White House hopeful Hillary Clinton called for global unity to crush the Islamic State group, as the carnage in Paris took center stage at Saturday's Democratic presidential debate.
The three candidates began their debate with a moment of silence for the victims in France, bringing Friday's horrific attacks an ocean away to the forefront of the 2016 race as they dominated the first half hour of the political showdown.
Clinton, liberal US Senator Bernie Sanders and former Maryland governor Martin O'Malley united in calling for the destruction of the militants accused of massacring at least 129 people in the French capital.
"We are not at war with Islam," said the former secretary of state, choosing her words with care as she warned ordinary Muslims should not be viewed as a threat. "We are at war with violent extremism."
"Our prayers are with the people of France tonight, but that is not enough," she said, calling for global resolve to defeat ISIS, "a barbaric, ruthless, violent jihadist terrorist group."
The Islamic State group (ISIS or IS) claimed responsibility for the coordinated attacks on a Paris concert hall, restaurants and bars, and outside France's national stadium -- calling it retribution for French air strikes in Syria.
"It cannot be contained, it must be defeated," Clinton said of the group which has overrun swathes of Syria and Iraq.
With all the talk of battling the jihadist wave, the Democrats on stage refused to use the term "radical Islam," which moderators used Saturday -- and Republicans in the presidential race have used throughout the campaign -- to describe the scourge.
"Let's not fall into the trap of thinking our Muslim-American neighbours... are the enemy," O'Malley said.
Former Florida governor and Republican presidential hopeful Jeb Bush spoke up from afar during the debate, tweeting: "Yes, we are at war with radical Islamic terrorism."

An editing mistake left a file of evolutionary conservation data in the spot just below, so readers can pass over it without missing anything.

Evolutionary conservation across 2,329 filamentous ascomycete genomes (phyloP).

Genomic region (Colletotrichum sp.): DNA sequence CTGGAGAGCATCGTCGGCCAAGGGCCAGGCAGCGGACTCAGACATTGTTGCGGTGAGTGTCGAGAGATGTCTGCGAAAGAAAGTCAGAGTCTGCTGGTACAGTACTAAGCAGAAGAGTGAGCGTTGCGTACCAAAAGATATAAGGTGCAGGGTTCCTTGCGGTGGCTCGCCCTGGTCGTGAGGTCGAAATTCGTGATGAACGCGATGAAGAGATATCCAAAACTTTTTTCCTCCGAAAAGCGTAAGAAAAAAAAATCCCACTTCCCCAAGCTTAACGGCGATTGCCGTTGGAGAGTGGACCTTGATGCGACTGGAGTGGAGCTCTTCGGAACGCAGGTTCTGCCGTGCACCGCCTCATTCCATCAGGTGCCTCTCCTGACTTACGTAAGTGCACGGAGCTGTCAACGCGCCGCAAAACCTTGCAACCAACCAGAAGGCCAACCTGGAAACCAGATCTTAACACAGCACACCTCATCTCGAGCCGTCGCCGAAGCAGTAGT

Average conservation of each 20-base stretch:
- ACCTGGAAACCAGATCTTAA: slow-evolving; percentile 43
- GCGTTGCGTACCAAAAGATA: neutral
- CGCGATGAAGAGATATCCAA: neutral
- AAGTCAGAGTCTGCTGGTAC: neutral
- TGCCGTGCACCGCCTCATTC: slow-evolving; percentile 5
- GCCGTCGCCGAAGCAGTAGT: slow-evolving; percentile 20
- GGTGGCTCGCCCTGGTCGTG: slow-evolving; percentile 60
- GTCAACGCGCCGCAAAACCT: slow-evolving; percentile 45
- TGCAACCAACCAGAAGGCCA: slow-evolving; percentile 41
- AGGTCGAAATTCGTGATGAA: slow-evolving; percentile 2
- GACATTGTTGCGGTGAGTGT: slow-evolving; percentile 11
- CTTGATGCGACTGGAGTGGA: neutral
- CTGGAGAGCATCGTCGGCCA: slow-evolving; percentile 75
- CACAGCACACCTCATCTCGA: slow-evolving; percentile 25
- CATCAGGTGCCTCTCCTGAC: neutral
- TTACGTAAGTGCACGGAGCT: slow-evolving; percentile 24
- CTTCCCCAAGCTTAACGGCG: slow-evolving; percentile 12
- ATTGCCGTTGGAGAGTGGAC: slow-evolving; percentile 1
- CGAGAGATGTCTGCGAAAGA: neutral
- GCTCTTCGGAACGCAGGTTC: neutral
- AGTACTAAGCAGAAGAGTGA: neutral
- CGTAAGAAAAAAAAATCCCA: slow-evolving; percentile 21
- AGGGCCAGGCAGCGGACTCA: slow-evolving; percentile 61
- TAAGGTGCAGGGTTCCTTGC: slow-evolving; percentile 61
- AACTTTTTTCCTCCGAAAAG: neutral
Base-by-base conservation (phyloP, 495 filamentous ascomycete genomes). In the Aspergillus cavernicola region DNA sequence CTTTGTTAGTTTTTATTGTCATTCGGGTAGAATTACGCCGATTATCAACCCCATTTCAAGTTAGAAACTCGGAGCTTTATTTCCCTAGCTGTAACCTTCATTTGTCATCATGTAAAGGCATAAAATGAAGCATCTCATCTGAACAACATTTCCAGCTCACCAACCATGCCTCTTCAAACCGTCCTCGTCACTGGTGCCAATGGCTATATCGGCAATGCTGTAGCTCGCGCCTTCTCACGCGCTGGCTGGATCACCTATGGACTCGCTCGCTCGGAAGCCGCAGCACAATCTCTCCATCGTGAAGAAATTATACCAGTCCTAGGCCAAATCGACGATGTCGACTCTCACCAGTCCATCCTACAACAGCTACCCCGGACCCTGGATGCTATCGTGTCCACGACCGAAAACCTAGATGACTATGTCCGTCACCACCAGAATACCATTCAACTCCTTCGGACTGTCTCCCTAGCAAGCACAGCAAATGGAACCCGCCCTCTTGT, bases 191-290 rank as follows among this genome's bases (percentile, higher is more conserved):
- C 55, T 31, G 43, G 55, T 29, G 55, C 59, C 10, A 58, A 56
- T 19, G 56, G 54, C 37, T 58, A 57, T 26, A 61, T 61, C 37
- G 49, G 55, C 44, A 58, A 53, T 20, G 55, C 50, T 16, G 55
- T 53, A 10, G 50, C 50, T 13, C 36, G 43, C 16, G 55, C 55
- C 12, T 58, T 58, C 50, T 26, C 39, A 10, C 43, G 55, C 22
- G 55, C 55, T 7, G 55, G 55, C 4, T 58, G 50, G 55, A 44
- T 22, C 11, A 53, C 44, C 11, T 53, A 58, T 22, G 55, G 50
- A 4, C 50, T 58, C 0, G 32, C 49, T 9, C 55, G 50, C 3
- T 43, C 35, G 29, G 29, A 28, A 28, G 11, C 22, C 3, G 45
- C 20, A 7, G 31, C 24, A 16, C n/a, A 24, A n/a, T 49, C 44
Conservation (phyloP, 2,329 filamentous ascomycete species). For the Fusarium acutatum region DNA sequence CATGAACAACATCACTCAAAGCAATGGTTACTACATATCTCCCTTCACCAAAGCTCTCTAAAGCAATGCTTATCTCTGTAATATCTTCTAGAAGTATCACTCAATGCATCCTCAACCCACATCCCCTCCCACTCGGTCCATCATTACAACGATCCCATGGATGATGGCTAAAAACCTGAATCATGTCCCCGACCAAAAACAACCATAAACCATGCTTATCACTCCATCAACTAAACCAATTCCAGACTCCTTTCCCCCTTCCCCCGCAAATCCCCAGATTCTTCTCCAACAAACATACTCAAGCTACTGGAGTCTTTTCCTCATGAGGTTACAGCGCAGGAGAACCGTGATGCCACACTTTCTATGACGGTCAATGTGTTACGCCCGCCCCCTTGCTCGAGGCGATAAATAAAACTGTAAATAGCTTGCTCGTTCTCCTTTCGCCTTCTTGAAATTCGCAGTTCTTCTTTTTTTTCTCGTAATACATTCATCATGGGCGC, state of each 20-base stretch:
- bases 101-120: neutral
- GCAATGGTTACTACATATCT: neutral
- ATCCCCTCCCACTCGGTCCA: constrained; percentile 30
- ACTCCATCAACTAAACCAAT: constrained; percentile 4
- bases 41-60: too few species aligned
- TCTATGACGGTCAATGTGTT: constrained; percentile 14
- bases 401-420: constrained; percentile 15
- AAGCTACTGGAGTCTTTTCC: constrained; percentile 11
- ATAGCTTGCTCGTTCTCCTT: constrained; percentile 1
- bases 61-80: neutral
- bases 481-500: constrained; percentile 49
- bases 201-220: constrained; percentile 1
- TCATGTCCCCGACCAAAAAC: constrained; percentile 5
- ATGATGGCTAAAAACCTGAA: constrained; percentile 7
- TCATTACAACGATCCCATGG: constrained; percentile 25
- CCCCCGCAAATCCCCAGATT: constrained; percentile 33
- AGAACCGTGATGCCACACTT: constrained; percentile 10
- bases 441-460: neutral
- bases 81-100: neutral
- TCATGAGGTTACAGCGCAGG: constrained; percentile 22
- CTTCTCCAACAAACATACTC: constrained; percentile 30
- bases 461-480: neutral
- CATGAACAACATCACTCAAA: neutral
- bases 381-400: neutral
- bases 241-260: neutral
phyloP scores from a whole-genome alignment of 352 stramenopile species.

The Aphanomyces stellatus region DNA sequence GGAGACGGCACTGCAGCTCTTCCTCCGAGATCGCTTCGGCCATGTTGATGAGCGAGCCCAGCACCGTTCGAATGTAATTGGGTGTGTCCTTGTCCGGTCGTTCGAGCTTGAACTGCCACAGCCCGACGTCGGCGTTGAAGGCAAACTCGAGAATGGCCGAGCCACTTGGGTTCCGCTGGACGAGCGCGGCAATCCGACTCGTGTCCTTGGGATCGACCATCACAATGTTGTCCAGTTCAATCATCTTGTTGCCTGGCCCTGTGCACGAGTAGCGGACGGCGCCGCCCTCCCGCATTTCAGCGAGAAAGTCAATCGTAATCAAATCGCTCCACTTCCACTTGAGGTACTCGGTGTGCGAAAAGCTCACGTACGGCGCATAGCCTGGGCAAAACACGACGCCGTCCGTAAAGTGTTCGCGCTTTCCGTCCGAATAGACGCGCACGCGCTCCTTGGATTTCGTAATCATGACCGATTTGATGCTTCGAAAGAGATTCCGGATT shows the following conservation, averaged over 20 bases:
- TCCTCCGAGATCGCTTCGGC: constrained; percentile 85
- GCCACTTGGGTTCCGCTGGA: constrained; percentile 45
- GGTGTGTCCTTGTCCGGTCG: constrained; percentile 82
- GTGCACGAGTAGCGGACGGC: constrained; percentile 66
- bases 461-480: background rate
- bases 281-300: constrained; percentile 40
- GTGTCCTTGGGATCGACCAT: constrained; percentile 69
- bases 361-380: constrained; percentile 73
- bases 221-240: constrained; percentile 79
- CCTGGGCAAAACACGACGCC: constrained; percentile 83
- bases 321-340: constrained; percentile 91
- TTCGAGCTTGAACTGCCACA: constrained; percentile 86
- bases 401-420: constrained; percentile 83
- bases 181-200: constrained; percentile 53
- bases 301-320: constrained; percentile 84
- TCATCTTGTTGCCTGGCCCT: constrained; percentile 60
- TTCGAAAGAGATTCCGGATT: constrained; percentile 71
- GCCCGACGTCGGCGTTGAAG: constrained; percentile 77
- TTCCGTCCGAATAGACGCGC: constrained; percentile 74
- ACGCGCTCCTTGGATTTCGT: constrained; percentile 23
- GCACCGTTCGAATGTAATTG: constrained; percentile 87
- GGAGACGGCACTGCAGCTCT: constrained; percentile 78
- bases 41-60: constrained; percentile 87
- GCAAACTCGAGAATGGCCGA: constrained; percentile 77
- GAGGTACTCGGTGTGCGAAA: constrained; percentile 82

While Democrats displayed equal determination to eradicate jihadism, fissures appeared between the candidates on whether the United States should lead the struggle.
Clinton said American leadership was critical in the effort, with all the diplomatic tools at Washington's disposal beyond just military might, "but this cannot be an American fight."
That drew a sharp disagreement from O'Malley.
"This actually is America's fight," he insisted. "America is best when we are actually standing up to evil in this world."
Relatively hawkish Clinton, self-described democratic socialist Sanders and low-polling O'Malley took the stage in Des Moines, Iowa for their second Democratic showdown in the 2016 primary cycle.
With 79 days before the first state-wide vote in Iowa, frontrunner Clinton has reinforced her status as the woman to beat in the race.
Her poll numbers have risen steadily since mid September, to more than 54 percent today according to a RealClearPolitics average. Sanders is at 33 percent, while O'Malley is languishing at three percent.
With Sanders eager to take the fight to Clinton on the economy -- he is calling for an economic revolution, while knocking Clinton for her ties to Wall Street -- the refocus on terrorism shifted the early portion of the debate in favor of the former top diplomat, fluent in foreign policy.
But Sanders stood his ground, arguing that the Iraq war, which then-senator Clinton voted to authorize in 2002, laid the foundation for the surging jihadist threat that once more sowed carnage on Friday.
"I would argue that the disastrous invasion of Iraq, something that I strongly opposed, has unraveled the region completely and led to the rise of Al-Qaeda and to ISIS," Sanders said.
The Iraq war, he repeated, "was one of the worst foreign policy blunders in the modern history of the United States."
On the economic front, the candidates sparred -- gently, compared with their Republican rivals who have already clashed in four on-stage debates -- over how to increase wages and expand the work force.
Clinton also said Saturday she had a "very aggressive plan" to rein in Wall Street's big banks.
Sanders shot back with a blunt message -- "Not good enough" -- and essentially challenged Clinton to disavow much of her connections to Wall Street millionaires who back her campaign.
"They expect to get something, everybody knows that," Sanders said, implying that establishment candidates like Clinton would be in debt to Wall Street supporters.
"The business model of Wall Street is fraud," Sanders said. "I will break up these banks" if elected.